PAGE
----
The booming city’s sole chief executive candidate Fernando Chui was voted in for a second term by 95% of a 400-strong pro-Beijing electoral committee, in a foregone contest which democracy advocates have called “ridiculous".
“Chui was elected by 380 votes," a Macau government spokesman told AFP. There were 13 blank and three invalid ballots among the 396 committee members who voted.
More than a dozen people marched and bowed in protest outside the venue where the vote was taking place.
“Every time we bow down we would like it to be a reminder that Macau people have no choice (in this election)," protester Sulu Sou told reporters.
The former Portuguese colony has grown wealthy off the proceeds of its gambling industry, which rakes in enormous sums of cash, predominantly from wealthy Chinese mainlanders.
Compared to its more vocal neighbour Hong Kong, Macau has traditionally been politically apathetic as long as business continues to boom.
But there have been signs of political discontent as concerns grow over the city’s future and how it will be decided.
In the past week more than 8,500 people have cast votes in an unofficial referendum calling for greater rights which activists says is part of their nascent attempt to establish a democratic system.
“When there are only 400 people that are voting and when these 400 people have no choice, this is ridiculous," Sou, a member of the pro-democracy group Macau Conscience, told AFP.
“Macau residents are starting to open up to the idea of democracy," he said, adding that more people have been taking to the streets in the past few years.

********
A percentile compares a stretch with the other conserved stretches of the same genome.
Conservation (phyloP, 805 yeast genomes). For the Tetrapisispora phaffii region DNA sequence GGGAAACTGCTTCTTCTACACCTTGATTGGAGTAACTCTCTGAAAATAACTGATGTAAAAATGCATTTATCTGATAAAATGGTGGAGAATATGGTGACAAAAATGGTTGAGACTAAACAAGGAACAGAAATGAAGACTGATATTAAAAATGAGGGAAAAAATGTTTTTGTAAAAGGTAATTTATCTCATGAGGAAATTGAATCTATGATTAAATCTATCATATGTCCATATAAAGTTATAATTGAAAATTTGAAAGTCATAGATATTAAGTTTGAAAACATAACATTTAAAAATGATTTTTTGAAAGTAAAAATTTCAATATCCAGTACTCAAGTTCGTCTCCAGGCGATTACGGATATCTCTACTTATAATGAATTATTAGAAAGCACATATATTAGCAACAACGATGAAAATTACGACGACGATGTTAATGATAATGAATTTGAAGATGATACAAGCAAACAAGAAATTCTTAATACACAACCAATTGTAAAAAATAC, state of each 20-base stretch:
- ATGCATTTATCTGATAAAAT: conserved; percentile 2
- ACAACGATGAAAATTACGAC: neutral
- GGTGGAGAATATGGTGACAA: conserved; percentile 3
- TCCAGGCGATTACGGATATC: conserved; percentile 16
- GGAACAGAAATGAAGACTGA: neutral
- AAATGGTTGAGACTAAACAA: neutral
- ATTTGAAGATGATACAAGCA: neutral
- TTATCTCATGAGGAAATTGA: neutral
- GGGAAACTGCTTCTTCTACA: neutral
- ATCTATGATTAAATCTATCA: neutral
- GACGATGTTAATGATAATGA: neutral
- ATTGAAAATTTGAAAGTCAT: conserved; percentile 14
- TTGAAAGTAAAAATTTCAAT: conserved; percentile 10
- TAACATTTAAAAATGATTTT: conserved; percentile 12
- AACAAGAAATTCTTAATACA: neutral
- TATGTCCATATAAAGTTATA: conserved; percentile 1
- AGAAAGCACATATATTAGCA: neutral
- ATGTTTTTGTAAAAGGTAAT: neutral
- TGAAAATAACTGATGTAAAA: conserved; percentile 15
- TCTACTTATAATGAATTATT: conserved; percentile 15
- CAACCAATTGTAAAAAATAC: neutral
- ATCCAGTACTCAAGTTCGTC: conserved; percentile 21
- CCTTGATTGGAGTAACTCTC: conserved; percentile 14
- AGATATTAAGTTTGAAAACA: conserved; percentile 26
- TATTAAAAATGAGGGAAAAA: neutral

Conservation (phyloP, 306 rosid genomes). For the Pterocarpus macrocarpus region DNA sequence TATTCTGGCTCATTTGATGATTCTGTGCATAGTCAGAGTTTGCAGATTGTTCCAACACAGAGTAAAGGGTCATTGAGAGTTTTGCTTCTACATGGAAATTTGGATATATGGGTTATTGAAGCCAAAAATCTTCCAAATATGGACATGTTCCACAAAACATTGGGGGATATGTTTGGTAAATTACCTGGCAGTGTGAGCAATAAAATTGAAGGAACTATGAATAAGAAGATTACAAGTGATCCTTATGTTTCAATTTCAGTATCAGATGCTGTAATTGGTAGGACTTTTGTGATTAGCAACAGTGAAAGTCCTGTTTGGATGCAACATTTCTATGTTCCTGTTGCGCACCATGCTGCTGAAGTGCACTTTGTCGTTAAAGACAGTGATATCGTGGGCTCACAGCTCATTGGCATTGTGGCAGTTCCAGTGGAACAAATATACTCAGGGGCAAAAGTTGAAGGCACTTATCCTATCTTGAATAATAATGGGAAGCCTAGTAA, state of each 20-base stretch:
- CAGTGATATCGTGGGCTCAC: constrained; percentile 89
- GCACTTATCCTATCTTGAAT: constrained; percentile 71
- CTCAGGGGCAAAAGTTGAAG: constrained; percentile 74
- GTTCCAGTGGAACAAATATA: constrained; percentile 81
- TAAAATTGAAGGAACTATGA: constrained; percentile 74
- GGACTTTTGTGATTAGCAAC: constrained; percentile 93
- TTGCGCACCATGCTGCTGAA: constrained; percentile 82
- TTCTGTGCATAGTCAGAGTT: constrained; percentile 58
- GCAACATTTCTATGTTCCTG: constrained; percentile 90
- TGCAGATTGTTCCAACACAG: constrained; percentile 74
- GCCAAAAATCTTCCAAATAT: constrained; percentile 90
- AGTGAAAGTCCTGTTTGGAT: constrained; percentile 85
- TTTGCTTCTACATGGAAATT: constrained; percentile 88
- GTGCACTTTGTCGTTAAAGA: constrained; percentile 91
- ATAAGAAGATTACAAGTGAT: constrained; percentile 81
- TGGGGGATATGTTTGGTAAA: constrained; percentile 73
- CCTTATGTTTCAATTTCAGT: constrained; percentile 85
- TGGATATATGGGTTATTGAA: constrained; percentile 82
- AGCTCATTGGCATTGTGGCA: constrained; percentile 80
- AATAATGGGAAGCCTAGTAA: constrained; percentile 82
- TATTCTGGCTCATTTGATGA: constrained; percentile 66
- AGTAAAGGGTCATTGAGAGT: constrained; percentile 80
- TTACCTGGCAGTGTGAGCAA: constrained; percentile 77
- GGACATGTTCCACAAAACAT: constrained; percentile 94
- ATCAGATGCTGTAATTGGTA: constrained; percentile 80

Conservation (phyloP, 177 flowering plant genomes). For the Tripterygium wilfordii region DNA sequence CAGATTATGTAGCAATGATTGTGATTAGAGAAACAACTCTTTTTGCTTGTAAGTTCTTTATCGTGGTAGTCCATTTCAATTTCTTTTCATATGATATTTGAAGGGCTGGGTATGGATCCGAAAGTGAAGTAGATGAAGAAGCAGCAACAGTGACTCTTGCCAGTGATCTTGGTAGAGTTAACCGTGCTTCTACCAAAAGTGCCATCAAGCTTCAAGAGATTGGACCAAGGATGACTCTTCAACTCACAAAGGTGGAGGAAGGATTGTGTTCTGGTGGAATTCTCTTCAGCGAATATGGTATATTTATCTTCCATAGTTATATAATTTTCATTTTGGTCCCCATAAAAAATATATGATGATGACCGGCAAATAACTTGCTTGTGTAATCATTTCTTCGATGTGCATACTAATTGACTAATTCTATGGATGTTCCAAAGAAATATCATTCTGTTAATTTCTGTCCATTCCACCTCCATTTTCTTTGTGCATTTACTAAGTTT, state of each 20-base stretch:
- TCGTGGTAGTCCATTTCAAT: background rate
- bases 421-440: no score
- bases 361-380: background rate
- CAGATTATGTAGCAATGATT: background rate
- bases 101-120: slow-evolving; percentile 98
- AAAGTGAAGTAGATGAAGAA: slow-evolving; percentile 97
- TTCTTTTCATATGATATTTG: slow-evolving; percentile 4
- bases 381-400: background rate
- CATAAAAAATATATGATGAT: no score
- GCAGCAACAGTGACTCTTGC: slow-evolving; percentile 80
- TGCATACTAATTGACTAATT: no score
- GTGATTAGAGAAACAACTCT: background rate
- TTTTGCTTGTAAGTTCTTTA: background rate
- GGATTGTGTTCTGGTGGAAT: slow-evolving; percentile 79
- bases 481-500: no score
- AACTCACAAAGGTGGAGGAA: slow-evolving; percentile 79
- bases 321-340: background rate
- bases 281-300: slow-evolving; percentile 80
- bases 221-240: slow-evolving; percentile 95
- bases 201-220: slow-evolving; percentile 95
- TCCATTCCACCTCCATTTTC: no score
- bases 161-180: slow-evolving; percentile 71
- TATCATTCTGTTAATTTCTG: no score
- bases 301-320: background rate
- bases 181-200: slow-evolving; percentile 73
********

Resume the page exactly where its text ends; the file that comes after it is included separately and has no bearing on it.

On Saturday, employees of gambling tycoon Stanley Ho’s SJM took part in industrial action calling for better wages and working conditions, causing some disruptions at gaming tables, organizers told AFP.
In May around 20,000 people marched against a bill allowing government ministers generous retirement packages in a display of popular protest virtually unseen before in Macau.
“Wage increases have plateaued, while living costs and property costs have continued to go up," Sou said.
Macau residents ‘complacent’
Macau returned to Chinese rule in 1999 and has a separate legal system from the mainland.
“Macau’s political system is paternalistic and democratisation lacks legal basis," analyst Sonny Lo, who specializes in Macau politics, told AFP.
“Most of the Macau people are pretty complacent and satisfied with the current economic situation," Lo said, describing the city’s middle class.
But Lo said the territory’s younger democracy campaigners were much more likely to clash with authorities than their parents, who were largely satisfied with the status quo.
Macau’s gaming sector has seen a boom in recent years due to an influx of well-heeled Chinese gamblers, and overtook Las Vegas as the world’s gaming capital in terms of revenue after the sector was opened up to foreign competition in 2002.
When he came into power in 2009, Chui said he would diversify the economy and rid the territory of its reputation for corruption.
“I don’t think Chui will take any bold steps in order to revamp the political system," Lo said.
“The Macau democrats will be bound to be dissatisfied."
Sou said he had little hope of swift change.
“I hope that within the next five years, more people will wake up and more people will try to push for democracy, but I don’t have high hopes for Chui," Sou said.
Hong Kong also held an informal poll on democratic reform in June which saw almost 800,000 people vote over 10 days on how the city’s next leader should be chosen in 2017.
A pro-democracy group, Occupy Central, has pledged to mobilize thousands of protesters to block the financial district if authorities refuse to allow the public to choose candidates.
The top committee of China’s rubber-stamp legislature is expected to announce its decision on Sunday afternoon on what form the political changes in the city will take. AFP